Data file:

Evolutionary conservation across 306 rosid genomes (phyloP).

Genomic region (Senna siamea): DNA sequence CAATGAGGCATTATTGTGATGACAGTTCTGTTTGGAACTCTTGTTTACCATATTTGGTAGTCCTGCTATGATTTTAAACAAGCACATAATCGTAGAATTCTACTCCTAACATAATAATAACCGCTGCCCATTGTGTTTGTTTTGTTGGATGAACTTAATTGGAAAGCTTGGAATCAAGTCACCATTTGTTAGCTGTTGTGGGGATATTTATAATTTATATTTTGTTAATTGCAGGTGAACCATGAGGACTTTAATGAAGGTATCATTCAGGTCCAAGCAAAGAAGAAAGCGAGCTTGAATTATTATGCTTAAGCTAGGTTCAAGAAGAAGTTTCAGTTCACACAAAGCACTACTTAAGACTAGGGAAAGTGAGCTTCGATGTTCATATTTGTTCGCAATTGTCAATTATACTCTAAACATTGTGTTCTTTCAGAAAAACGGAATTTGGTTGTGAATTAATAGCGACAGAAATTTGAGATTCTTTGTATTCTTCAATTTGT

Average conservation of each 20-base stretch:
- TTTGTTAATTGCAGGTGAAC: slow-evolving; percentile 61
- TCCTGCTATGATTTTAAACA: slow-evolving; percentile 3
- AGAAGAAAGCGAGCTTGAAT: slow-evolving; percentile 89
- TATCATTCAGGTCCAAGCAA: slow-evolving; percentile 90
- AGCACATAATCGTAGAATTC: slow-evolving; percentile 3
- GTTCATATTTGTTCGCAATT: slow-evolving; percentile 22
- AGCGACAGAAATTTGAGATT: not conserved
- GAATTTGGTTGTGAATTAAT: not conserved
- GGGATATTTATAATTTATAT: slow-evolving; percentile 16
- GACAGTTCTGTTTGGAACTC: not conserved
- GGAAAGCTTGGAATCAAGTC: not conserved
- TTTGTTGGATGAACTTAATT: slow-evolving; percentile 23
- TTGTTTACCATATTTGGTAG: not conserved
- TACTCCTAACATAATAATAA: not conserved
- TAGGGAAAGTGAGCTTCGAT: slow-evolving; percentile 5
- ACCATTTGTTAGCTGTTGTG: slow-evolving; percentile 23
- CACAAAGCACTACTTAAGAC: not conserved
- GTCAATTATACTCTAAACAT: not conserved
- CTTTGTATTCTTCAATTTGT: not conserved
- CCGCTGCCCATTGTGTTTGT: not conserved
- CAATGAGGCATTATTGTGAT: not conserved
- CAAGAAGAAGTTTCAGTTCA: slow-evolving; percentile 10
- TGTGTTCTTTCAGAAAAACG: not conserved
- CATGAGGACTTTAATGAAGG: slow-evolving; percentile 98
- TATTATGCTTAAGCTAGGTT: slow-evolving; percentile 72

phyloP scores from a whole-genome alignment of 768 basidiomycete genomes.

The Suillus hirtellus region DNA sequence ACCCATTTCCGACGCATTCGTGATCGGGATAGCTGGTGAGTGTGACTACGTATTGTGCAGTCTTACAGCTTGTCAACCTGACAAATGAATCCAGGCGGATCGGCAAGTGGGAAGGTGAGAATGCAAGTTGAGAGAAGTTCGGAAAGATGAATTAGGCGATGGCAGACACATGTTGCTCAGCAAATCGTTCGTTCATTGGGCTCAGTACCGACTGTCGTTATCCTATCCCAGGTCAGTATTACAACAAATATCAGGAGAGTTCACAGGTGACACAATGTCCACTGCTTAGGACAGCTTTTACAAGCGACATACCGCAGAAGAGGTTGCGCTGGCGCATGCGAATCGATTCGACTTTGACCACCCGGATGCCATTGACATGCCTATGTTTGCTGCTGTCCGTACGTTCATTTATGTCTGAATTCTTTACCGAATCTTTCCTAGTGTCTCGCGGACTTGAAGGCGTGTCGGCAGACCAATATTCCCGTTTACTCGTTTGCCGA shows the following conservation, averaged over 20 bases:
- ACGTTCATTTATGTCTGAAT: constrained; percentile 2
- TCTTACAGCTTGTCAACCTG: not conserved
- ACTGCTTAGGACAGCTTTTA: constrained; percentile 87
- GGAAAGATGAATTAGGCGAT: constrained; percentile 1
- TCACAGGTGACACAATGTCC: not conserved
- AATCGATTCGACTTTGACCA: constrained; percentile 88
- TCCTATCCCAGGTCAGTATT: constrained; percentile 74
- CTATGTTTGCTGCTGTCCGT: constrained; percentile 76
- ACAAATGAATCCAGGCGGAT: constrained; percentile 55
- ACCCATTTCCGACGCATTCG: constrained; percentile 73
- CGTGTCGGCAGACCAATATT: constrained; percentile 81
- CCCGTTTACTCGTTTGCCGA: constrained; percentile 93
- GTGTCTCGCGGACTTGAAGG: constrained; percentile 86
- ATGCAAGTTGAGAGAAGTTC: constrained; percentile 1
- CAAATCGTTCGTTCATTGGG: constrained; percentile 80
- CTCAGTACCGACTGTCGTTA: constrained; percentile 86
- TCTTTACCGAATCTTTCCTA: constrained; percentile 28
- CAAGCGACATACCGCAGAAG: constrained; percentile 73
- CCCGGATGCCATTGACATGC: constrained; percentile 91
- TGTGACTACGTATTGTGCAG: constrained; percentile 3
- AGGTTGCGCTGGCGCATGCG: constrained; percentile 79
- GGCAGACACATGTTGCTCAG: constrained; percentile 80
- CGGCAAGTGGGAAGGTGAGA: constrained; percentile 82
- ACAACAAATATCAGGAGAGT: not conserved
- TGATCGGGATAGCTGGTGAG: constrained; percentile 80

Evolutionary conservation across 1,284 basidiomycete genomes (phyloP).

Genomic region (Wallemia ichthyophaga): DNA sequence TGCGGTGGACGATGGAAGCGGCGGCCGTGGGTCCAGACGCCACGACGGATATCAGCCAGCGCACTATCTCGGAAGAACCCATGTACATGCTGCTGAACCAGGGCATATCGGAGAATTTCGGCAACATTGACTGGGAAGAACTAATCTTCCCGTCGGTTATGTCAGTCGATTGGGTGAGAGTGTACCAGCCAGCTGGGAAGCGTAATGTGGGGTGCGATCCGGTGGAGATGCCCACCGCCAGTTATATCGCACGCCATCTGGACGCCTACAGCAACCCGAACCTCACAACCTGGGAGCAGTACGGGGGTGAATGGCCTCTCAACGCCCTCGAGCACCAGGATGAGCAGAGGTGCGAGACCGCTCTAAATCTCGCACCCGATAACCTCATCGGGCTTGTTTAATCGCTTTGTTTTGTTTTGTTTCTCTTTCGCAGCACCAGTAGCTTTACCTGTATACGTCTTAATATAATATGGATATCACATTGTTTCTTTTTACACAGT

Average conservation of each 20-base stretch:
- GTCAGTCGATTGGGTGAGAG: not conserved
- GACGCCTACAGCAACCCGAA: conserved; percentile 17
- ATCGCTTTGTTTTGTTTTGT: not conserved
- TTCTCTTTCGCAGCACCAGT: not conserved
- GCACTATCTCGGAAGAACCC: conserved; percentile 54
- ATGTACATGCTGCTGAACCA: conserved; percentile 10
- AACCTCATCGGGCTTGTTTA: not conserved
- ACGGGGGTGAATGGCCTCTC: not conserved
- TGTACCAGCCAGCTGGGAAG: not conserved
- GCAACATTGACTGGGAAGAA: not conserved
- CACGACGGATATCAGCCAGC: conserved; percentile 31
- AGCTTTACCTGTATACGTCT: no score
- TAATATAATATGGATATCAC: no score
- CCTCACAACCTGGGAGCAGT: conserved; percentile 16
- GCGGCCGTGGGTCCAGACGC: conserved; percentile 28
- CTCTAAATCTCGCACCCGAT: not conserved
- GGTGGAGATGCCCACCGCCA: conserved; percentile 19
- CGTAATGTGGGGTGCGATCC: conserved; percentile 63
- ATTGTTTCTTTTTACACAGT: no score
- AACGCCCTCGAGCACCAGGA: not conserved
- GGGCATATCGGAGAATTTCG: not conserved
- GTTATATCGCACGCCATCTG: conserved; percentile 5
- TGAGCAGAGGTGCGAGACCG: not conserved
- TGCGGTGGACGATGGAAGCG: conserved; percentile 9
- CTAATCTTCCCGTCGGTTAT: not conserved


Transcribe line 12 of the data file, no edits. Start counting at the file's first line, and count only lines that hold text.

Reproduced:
- GGGATATTTATAATTTATAT: slow-evolving; percentile 16